Knowledgeable my arse! Please don’t mistake talking a lot about something for knowing about it, otherwise I’ll end up in the Green Party… I’m guessing like everyone else!
My point is that the government have whacked a load of money in the banks that needs to be repaid at some stage. What better way to repay the government than with the government’s own money.
To make them solvent, the banks need assets that are liquid (repo-able), not likely to be downgraded hugely (ahem!), and will make their balance sheets look good. When the banks issue their annual reports, all they say is the class of assets they have, not the makeup. So they don’t have to say that 80% of the treasuries they hold are zero-coupon inflation-linked Irish government bonds (as a makey-uppy example). The situation then is:
Banks swap 90 bn of C&D loans for 45 bn special government bonds.
Government recapitalises the banks with 10 bn more special bonds in return for equity stakes.
The banks now have 55 bn special bonds that the government owes them for.
They also have 7 bn preference shares that they owe to the government.
They also have an equity partner they don’t want.
They also have an insurance liability for the guarantee.
So, the banks start paying back the government back with the special bonds as they make operating profits. So, no dividends, but the banks work their way back to solvency bit-by-bit.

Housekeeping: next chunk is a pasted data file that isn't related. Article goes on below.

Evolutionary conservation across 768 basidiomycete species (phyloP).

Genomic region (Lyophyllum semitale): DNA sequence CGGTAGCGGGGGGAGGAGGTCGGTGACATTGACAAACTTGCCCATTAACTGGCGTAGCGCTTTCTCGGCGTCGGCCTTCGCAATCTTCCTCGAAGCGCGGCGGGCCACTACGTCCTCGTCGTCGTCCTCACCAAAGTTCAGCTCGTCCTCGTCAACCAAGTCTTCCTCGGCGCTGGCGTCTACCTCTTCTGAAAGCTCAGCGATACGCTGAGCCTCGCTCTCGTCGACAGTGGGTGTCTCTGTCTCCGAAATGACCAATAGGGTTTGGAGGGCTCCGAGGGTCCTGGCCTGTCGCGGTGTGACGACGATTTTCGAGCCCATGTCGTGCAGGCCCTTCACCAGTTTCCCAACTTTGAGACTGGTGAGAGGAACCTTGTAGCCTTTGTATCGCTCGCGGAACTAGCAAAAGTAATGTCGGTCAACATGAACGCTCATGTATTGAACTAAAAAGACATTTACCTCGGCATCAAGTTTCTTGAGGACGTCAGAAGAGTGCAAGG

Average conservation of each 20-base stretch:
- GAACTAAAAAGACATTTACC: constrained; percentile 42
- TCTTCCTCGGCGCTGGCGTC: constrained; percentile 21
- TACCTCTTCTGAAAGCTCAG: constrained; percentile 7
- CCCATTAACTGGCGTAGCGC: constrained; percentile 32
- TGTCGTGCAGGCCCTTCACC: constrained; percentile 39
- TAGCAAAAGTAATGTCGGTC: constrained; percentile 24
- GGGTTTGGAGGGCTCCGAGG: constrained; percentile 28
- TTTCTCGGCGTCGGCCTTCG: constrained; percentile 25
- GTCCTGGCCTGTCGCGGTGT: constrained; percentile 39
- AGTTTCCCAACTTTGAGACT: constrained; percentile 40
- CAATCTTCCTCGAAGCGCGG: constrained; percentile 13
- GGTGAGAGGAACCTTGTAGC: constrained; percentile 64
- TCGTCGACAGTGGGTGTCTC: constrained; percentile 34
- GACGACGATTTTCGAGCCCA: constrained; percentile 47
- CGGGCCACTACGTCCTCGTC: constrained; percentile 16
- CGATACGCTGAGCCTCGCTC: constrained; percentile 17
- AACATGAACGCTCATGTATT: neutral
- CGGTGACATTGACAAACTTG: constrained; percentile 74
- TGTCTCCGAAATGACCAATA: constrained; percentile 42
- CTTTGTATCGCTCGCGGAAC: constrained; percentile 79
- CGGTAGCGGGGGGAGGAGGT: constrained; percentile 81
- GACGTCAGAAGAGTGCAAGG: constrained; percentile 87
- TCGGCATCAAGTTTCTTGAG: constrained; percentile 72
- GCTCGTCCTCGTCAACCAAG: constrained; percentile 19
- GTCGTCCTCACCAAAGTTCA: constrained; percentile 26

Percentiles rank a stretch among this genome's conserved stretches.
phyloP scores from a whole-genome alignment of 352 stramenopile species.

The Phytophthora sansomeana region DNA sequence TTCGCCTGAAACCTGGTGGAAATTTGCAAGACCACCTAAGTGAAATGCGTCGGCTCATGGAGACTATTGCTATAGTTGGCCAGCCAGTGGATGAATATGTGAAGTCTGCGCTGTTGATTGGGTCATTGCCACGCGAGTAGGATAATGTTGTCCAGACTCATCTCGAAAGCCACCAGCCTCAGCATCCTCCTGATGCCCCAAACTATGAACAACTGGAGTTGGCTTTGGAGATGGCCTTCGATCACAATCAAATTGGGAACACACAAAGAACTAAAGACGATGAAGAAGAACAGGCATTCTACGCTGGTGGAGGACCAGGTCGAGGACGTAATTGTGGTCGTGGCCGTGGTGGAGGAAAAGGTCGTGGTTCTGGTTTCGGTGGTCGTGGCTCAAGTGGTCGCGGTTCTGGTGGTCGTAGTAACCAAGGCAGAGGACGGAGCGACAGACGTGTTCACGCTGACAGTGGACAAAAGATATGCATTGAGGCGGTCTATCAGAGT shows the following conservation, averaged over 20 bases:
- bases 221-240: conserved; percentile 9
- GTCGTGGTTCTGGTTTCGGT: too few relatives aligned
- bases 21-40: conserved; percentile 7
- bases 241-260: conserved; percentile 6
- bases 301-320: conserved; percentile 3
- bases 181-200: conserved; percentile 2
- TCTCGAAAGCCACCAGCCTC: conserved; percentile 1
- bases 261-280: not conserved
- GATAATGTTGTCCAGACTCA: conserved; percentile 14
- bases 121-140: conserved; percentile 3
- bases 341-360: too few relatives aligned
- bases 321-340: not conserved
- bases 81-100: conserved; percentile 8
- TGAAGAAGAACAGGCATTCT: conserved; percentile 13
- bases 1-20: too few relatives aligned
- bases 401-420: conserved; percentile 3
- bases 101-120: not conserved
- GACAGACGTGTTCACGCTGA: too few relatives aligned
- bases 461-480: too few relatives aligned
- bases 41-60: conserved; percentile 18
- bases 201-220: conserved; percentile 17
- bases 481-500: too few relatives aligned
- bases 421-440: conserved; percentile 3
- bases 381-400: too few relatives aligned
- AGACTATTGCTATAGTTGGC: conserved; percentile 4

Add to this the continuing need for normal funding for the government (approx 50 bn (?) over the next few years). The banks buy the new bonds at bottom end yield (top of the current market price) and pay the government with their special government bonds replacing their non-paying debt with paying debt.
The banks now have a host of government bonds paying debt, cleaner balance sheets, the government has the NAMA loans, but this has all been done without the government or the banks having to pay full price for the bonds, i.e. they haven’t had to go to the market and get slaughtered as the Irish debt:GDP ratio climbs above Italy’s.
Is this how it will work? I have no idea, but it is an attractive proposition. Will it work? Who knows. To me, it invites speculation on existing Irish government debt, but given that whatever plan is in place appears to have ECB backing it is going to be hard to bet against it. Is it QE? Yes, I think so, but not massive and with a limited timescale - the C&D loans that have a high ECB repo haircut (therefore a small liquidity and money value for further lending) are replaced by government bonds that have a small repo haircut (therefore a higher liquidity and money value for further lending).
So, because the supply of credit in the economy is likely to be increase, I reckon this is QE.